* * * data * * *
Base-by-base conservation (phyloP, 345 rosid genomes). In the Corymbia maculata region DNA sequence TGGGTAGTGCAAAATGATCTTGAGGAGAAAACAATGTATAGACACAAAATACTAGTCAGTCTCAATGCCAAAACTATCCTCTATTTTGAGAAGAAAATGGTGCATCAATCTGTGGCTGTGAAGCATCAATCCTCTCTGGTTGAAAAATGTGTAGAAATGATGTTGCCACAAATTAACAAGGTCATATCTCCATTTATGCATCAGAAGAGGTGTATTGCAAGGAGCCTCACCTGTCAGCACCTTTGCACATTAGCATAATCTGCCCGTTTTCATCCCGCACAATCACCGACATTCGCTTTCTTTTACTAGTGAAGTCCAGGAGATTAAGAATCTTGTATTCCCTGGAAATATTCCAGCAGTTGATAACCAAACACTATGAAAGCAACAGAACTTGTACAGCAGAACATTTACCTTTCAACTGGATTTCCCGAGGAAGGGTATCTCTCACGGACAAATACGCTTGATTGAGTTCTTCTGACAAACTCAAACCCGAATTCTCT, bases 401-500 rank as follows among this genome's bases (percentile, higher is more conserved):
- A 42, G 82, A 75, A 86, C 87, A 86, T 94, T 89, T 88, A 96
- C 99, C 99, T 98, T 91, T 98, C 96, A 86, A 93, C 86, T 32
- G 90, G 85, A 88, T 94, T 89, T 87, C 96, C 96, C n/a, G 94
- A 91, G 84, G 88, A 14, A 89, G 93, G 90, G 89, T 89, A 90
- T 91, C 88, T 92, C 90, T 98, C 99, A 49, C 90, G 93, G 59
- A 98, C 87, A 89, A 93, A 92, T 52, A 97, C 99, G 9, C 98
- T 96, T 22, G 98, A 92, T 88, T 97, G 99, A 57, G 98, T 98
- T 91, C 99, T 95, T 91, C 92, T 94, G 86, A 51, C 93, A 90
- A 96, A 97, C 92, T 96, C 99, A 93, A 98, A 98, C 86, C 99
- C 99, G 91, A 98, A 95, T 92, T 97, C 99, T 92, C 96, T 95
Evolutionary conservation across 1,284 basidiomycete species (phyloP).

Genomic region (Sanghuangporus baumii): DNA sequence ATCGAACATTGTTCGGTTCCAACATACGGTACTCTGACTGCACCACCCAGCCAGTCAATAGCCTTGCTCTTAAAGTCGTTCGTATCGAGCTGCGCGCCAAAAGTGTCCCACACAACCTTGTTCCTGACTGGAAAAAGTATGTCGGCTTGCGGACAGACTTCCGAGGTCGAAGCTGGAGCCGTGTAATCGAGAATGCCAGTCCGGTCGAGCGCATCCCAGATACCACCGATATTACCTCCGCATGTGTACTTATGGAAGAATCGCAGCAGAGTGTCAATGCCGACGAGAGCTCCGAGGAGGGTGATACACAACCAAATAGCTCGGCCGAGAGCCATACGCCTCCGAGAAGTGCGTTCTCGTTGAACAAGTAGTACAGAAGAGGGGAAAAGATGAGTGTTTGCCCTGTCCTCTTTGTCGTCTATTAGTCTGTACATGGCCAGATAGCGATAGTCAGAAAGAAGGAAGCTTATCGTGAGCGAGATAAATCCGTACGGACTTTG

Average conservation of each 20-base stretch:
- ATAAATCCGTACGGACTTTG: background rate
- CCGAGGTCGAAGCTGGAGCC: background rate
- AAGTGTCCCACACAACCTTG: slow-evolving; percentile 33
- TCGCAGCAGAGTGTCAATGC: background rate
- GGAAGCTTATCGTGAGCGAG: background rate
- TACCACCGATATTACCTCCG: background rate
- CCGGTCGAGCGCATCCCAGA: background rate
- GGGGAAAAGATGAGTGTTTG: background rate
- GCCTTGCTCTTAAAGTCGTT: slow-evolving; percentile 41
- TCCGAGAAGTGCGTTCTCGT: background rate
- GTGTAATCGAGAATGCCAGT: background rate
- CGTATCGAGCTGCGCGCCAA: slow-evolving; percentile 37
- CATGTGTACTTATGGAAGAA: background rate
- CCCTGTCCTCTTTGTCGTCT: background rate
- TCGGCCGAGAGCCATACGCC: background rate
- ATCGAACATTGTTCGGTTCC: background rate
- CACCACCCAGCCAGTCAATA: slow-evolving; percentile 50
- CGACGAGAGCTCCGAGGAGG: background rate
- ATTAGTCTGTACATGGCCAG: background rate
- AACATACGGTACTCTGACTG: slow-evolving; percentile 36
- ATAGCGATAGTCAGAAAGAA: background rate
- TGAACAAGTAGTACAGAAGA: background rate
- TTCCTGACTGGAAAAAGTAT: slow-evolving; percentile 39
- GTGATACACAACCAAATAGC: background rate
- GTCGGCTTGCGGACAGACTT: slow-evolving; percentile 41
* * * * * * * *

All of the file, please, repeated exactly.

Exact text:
Base-by-base conservation (phyloP, 345 rosid genomes). In the Corymbia maculata region DNA sequence TGGGTAGTGCAAAATGATCTTGAGGAGAAAACAATGTATAGACACAAAATACTAGTCAGTCTCAATGCCAAAACTATCCTCTATTTTGAGAAGAAAATGGTGCATCAATCTGTGGCTGTGAAGCATCAATCCTCTCTGGTTGAAAAATGTGTAGAAATGATGTTGCCACAAATTAACAAGGTCATATCTCCATTTATGCATCAGAAGAGGTGTATTGCAAGGAGCCTCACCTGTCAGCACCTTTGCACATTAGCATAATCTGCCCGTTTTCATCCCGCACAATCACCGACATTCGCTTTCTTTTACTAGTGAAGTCCAGGAGATTAAGAATCTTGTATTCCCTGGAAATATTCCAGCAGTTGATAACCAAACACTATGAAAGCAACAGAACTTGTACAGCAGAACATTTACCTTTCAACTGGATTTCCCGAGGAAGGGTATCTCTCACGGACAAATACGCTTGATTGAGTTCTTCTGACAAACTCAAACCCGAATTCTCT, bases 401-500 rank as follows among this genome's bases (percentile, higher is more conserved):
- A 42, G 82, A 75, A 86, C 87, A 86, T 94, T 89, T 88, A 96
- C 99, C 99, T 98, T 91, T 98, C 96, A 86, A 93, C 86, T 32
- G 90, G 85, A 88, T 94, T 89, T 87, C 96, C 96, C n/a, G 94
- A 91, G 84, G 88, A 14, A 89, G 93, G 90, G 89, T 89, A 90
- T 91, C 88, T 92, C 90, T 98, C 99, A 49, C 90, G 93, G 59
- A 98, C 87, A 89, A 93, A 92, T 52, A 97, C 99, G 9, C 98
- T 96, T 22, G 98, A 92, T 88, T 97, G 99, A 57, G 98, T 98
- T 91, C 99, T 95, T 91, C 92, T 94, G 86, A 51, C 93, A 90
- A 96, A 97, C 92, T 96, C 99, A 93, A 98, A 98, C 86, C 99
- C 99, G 91, A 98, A 95, T 92, T 97, C 99, T 92, C 96, T 95
Evolutionary conservation across 1,284 basidiomycete species (phyloP).

Genomic region (Sanghuangporus baumii): DNA sequence ATCGAACATTGTTCGGTTCCAACATACGGTACTCTGACTGCACCACCCAGCCAGTCAATAGCCTTGCTCTTAAAGTCGTTCGTATCGAGCTGCGCGCCAAAAGTGTCCCACACAACCTTGTTCCTGACTGGAAAAAGTATGTCGGCTTGCGGACAGACTTCCGAGGTCGAAGCTGGAGCCGTGTAATCGAGAATGCCAGTCCGGTCGAGCGCATCCCAGATACCACCGATATTACCTCCGCATGTGTACTTATGGAAGAATCGCAGCAGAGTGTCAATGCCGACGAGAGCTCCGAGGAGGGTGATACACAACCAAATAGCTCGGCCGAGAGCCATACGCCTCCGAGAAGTGCGTTCTCGTTGAACAAGTAGTACAGAAGAGGGGAAAAGATGAGTGTTTGCCCTGTCCTCTTTGTCGTCTATTAGTCTGTACATGGCCAGATAGCGATAGTCAGAAAGAAGGAAGCTTATCGTGAGCGAGATAAATCCGTACGGACTTTG

Average conservation of each 20-base stretch:
- ATAAATCCGTACGGACTTTG: background rate
- CCGAGGTCGAAGCTGGAGCC: background rate
- AAGTGTCCCACACAACCTTG: slow-evolving; percentile 33
- TCGCAGCAGAGTGTCAATGC: background rate
- GGAAGCTTATCGTGAGCGAG: background rate
- TACCACCGATATTACCTCCG: background rate
- CCGGTCGAGCGCATCCCAGA: background rate
- GGGGAAAAGATGAGTGTTTG: background rate
- GCCTTGCTCTTAAAGTCGTT: slow-evolving; percentile 41
- TCCGAGAAGTGCGTTCTCGT: background rate
- GTGTAATCGAGAATGCCAGT: background rate
- CGTATCGAGCTGCGCGCCAA: slow-evolving; percentile 37
- CATGTGTACTTATGGAAGAA: background rate
- CCCTGTCCTCTTTGTCGTCT: background rate
- TCGGCCGAGAGCCATACGCC: background rate
- ATCGAACATTGTTCGGTTCC: background rate
- CACCACCCAGCCAGTCAATA: slow-evolving; percentile 50
- CGACGAGAGCTCCGAGGAGG: background rate
- ATTAGTCTGTACATGGCCAG: background rate
- AACATACGGTACTCTGACTG: slow-evolving; percentile 36
- ATAGCGATAGTCAGAAAGAA: background rate
- TGAACAAGTAGTACAGAAGA: background rate
- TTCCTGACTGGAAAAAGTAT: slow-evolving; percentile 39
- GTGATACACAACCAAATAGC: background rate
- GTCGGCTTGCGGACAGACTT: slow-evolving; percentile 41